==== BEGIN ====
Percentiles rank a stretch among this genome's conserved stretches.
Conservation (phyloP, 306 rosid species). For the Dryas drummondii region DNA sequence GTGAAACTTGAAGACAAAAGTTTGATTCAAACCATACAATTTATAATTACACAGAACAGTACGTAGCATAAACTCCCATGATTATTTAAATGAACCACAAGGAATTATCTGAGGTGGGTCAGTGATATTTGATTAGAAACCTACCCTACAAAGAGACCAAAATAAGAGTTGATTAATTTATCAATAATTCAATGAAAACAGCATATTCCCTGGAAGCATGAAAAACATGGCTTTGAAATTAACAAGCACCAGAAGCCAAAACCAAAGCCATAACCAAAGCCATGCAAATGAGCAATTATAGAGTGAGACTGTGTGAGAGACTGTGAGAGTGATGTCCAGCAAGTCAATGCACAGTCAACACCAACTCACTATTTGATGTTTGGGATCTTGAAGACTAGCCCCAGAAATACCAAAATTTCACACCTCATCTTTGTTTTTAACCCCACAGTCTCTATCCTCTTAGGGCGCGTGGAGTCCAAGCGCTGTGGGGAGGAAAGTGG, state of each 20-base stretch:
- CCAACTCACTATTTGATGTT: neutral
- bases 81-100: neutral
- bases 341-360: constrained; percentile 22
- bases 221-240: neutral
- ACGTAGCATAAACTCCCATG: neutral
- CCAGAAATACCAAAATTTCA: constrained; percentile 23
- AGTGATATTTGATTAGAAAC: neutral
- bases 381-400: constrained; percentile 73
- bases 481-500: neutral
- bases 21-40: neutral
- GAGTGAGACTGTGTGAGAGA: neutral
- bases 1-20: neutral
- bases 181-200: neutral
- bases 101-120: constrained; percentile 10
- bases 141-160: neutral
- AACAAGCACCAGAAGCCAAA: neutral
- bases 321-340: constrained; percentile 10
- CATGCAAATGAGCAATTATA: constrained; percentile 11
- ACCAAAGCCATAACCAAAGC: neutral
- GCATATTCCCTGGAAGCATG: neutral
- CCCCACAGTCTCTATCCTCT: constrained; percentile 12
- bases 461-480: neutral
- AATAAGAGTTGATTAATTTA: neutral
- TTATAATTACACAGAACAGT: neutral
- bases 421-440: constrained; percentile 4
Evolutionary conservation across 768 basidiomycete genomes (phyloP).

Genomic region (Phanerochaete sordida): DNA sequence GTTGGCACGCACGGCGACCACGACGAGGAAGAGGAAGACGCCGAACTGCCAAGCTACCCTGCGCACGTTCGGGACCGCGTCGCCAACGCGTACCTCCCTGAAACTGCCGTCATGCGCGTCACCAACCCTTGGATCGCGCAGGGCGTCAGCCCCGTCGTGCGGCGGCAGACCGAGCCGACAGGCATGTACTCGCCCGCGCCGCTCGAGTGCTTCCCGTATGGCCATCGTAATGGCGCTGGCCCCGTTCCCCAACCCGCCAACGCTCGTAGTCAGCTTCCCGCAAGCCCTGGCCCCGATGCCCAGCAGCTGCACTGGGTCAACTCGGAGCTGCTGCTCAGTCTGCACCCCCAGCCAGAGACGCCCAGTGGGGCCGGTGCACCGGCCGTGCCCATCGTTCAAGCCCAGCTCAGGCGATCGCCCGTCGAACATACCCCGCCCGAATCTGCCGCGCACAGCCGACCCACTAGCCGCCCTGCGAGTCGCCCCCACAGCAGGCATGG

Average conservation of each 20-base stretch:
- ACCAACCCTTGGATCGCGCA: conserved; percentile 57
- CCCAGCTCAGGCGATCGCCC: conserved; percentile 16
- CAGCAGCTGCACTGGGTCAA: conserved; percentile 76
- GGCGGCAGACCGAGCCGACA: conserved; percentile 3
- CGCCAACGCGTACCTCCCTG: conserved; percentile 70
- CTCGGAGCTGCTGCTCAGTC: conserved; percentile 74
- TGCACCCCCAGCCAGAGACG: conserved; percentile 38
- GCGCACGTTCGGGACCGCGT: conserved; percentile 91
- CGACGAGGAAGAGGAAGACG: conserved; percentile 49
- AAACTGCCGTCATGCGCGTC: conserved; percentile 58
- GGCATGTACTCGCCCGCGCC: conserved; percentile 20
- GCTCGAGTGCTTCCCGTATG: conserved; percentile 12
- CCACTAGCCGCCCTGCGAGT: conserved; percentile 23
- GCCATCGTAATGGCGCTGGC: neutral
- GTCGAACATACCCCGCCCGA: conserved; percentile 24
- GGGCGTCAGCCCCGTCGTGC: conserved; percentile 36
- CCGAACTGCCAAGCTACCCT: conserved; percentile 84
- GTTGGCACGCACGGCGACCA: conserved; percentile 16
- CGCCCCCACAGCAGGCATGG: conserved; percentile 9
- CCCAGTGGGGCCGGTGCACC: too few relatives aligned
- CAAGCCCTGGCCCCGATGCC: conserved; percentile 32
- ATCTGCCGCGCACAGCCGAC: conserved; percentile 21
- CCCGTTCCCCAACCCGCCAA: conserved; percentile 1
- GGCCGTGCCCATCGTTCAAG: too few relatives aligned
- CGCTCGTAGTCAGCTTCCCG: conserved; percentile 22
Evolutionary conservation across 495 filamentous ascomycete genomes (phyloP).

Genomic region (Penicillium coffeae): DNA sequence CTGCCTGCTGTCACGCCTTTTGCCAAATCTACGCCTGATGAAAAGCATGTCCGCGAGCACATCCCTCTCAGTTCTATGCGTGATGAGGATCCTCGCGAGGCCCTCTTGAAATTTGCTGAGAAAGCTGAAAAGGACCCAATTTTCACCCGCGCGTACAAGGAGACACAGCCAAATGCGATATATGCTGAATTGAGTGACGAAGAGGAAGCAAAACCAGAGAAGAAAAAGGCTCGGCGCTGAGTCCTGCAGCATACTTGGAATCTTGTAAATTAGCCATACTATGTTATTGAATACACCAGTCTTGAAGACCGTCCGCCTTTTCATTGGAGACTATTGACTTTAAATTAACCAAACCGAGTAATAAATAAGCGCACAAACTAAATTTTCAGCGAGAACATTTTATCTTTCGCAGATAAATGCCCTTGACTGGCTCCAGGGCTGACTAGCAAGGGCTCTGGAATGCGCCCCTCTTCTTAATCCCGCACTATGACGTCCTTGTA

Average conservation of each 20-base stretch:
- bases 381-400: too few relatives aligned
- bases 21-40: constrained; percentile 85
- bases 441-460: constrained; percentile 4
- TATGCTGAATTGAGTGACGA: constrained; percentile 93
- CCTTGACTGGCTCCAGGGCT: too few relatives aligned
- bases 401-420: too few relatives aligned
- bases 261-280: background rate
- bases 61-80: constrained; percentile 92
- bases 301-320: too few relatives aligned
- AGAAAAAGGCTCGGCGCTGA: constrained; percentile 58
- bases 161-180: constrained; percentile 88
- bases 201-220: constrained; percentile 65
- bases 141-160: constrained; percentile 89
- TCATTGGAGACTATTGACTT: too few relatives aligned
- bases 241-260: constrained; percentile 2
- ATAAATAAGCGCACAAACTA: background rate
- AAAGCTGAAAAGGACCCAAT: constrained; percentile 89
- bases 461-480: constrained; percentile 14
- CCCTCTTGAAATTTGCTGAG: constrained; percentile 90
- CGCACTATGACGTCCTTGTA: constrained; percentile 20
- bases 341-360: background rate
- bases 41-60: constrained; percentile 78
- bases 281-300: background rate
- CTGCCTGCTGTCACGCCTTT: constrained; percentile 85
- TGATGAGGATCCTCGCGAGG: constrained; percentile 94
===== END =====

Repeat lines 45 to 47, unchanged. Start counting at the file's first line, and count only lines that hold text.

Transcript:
- GTCGAACATACCCCGCCCGA: conserved; percentile 24
- GGGCGTCAGCCCCGTCGTGC: conserved; percentile 36
- CCGAACTGCCAAGCTACCCT: conserved; percentile 84